First of all, you have to be lucky, just as King Frederick from Prussia wisely justified his success in building up an Empire. With Noxxon, we were able to enter the market with a brand new idea of a technological platform with a mirror-image oligonucleotide, RNA technologies which came about in the 1980s and 1990s. Noxxon was one of the first companies that were founded in this niche, but we had to fight to make the company survive in a very competitive market.In 2006, Noxxon established its first big deal with Pfizer, selling its first product and part of the technology to Pfizer. They invested heavily into Noxxon and shortly after this, there were two big deals with Eli Lilly and Roche.This is part of the secret of small biotech companies. Don’t go your way alone, but go together with the pharmaceutical industry. This is a win-win relationship where biotech companies boost pharmaceutical companies with new products and technologies, and the pharmaceutical industry provides the market, franchises, marketing organization, and so on.This is the reason why Cytolon is a member of the German Association of Research-Based Pharmaceutical Companies (VFA), of which I was already a member, since my stay at Noxxon. Even at a very early stage of the company, the VFA understood that Cytolon is part of the future of the pharmaceutical industry and that in the field of personalized medicine, the industry could not do it alone.As mentioned before, firstly, Cytolon has Siemens as a partner, and that will help it to establish the platform from which we will be able to collaborate and partner with the pharmaceutical industry.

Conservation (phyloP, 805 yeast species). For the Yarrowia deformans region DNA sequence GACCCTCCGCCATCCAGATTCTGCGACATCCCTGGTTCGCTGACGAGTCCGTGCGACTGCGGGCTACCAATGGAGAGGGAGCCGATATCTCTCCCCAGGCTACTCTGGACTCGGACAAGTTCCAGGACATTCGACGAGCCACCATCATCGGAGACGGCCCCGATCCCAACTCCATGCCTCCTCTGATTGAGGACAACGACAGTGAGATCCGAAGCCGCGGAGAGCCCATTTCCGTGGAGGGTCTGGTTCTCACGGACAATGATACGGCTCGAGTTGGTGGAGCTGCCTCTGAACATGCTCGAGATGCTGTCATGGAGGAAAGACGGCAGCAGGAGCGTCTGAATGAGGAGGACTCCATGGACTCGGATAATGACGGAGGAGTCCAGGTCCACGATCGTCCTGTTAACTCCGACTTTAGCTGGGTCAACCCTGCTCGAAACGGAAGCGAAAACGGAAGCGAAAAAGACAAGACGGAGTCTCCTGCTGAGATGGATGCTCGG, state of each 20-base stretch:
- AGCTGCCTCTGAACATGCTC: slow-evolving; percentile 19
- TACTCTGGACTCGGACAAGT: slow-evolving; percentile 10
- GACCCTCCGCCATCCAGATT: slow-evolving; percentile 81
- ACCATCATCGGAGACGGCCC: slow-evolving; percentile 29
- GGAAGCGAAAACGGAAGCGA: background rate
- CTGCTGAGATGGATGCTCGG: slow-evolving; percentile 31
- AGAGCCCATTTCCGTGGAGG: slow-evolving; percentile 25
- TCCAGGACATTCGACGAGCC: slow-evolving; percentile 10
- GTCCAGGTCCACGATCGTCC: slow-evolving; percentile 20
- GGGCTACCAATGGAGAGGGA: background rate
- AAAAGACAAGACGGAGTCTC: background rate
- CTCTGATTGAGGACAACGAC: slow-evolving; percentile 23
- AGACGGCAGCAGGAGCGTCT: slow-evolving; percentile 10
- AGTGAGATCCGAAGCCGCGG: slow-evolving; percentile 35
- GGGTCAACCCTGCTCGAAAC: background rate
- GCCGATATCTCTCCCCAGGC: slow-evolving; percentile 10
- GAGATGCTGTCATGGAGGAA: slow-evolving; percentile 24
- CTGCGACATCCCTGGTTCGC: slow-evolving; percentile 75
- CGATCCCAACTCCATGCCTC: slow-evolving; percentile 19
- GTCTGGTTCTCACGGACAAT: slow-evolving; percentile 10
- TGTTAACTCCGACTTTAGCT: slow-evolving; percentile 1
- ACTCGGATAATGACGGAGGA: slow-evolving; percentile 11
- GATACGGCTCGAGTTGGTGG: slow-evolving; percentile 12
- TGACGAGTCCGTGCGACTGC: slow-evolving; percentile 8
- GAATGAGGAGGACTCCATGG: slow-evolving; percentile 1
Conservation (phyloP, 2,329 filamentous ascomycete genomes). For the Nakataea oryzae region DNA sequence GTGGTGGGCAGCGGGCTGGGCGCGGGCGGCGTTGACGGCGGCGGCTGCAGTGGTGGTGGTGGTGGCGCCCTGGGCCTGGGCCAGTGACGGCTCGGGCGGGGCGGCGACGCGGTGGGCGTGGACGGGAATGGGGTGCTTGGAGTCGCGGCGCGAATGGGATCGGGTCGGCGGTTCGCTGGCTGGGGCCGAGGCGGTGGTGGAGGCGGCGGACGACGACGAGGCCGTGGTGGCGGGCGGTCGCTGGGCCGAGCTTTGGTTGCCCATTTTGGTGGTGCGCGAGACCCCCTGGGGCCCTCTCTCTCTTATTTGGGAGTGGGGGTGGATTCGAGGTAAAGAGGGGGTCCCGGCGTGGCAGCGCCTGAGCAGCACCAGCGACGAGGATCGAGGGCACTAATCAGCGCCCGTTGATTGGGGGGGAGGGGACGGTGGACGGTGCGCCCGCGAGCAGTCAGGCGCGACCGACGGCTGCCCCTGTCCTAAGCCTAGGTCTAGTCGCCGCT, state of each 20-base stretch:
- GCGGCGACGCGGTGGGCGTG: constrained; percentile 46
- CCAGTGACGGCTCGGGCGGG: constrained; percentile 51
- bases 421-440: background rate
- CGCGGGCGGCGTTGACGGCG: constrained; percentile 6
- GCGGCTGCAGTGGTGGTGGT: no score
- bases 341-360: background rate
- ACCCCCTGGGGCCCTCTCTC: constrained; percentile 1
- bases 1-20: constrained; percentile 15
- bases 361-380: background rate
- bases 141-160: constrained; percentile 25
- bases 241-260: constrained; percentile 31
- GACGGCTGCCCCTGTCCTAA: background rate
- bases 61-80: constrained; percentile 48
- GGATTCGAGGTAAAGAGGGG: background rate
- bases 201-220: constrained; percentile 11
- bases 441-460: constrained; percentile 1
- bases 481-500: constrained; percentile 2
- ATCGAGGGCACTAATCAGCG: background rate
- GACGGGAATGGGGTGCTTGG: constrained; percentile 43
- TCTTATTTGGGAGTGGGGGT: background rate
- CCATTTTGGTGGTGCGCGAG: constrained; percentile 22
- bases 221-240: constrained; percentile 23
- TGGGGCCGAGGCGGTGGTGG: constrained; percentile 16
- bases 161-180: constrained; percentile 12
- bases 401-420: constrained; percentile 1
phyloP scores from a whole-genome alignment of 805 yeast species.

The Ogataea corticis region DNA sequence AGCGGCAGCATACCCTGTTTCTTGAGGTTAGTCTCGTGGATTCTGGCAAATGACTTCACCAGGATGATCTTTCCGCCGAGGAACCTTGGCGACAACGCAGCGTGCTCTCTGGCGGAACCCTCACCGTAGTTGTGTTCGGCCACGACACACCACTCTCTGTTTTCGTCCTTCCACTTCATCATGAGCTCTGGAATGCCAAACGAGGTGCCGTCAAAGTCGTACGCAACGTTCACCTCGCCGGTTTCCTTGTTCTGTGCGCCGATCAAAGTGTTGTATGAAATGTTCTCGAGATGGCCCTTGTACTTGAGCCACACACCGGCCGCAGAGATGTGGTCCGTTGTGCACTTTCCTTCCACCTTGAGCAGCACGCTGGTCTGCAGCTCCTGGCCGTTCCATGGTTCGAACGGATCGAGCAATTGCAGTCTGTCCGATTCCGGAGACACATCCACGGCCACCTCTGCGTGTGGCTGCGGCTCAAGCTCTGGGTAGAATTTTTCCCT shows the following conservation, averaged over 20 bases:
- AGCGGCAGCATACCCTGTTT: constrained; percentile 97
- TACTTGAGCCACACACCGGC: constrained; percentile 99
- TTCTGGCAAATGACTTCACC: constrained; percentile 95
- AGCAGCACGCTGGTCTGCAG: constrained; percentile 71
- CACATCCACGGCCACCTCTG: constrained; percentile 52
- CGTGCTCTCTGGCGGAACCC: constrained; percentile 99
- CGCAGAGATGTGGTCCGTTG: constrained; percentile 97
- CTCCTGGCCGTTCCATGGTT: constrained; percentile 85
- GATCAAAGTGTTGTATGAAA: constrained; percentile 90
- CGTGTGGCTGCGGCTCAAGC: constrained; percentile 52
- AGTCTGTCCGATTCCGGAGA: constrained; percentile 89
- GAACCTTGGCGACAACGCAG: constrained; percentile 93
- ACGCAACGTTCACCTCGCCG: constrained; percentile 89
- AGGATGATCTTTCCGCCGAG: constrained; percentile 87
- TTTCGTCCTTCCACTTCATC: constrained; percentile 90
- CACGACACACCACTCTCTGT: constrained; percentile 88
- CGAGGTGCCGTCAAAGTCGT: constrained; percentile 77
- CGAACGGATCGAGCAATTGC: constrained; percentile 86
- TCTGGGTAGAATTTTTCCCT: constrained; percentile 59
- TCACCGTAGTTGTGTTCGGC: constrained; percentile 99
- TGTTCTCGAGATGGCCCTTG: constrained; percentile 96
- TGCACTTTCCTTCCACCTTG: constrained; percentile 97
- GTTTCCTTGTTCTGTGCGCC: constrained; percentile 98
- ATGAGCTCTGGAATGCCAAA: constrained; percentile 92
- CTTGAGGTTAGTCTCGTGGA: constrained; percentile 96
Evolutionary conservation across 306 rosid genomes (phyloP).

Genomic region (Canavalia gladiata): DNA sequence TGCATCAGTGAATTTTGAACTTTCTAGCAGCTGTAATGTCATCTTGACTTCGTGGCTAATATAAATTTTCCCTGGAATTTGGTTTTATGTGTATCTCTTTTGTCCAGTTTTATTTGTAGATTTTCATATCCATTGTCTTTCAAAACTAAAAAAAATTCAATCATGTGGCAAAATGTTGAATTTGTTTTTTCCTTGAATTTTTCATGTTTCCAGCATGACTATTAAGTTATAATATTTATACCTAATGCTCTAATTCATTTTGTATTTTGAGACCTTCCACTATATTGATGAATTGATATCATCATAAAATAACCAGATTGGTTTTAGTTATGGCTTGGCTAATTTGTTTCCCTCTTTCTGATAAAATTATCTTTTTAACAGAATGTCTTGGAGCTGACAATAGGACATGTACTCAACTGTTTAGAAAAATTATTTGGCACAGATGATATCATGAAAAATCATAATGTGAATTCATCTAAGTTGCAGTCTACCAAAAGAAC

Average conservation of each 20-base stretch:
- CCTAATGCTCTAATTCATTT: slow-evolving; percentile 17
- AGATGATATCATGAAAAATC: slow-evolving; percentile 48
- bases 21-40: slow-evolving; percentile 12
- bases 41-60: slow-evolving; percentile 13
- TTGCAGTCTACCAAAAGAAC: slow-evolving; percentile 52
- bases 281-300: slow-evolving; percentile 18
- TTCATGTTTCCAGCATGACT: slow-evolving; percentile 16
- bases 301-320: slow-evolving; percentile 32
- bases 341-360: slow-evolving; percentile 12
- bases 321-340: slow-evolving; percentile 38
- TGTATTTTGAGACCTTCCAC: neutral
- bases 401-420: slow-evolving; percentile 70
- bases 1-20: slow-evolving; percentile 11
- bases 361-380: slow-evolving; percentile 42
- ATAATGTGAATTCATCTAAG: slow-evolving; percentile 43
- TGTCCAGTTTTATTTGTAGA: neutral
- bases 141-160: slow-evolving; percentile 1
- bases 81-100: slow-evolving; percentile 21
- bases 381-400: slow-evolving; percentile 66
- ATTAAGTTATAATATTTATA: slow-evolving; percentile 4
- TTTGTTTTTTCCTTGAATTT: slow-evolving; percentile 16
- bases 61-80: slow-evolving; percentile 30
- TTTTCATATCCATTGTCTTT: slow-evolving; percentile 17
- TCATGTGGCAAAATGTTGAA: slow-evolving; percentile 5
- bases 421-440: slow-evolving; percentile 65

As the head and founder of Cytolon, what is your final message to your partners of the pharmaceutical industry in Germany and worldwide?

Cytolon is building the right expertise and tools that will soon enable the pharmaceutical industry to advance much faster in the revolutionary and promising field of blood cord units, stem cells and other approaches of personalised medicine.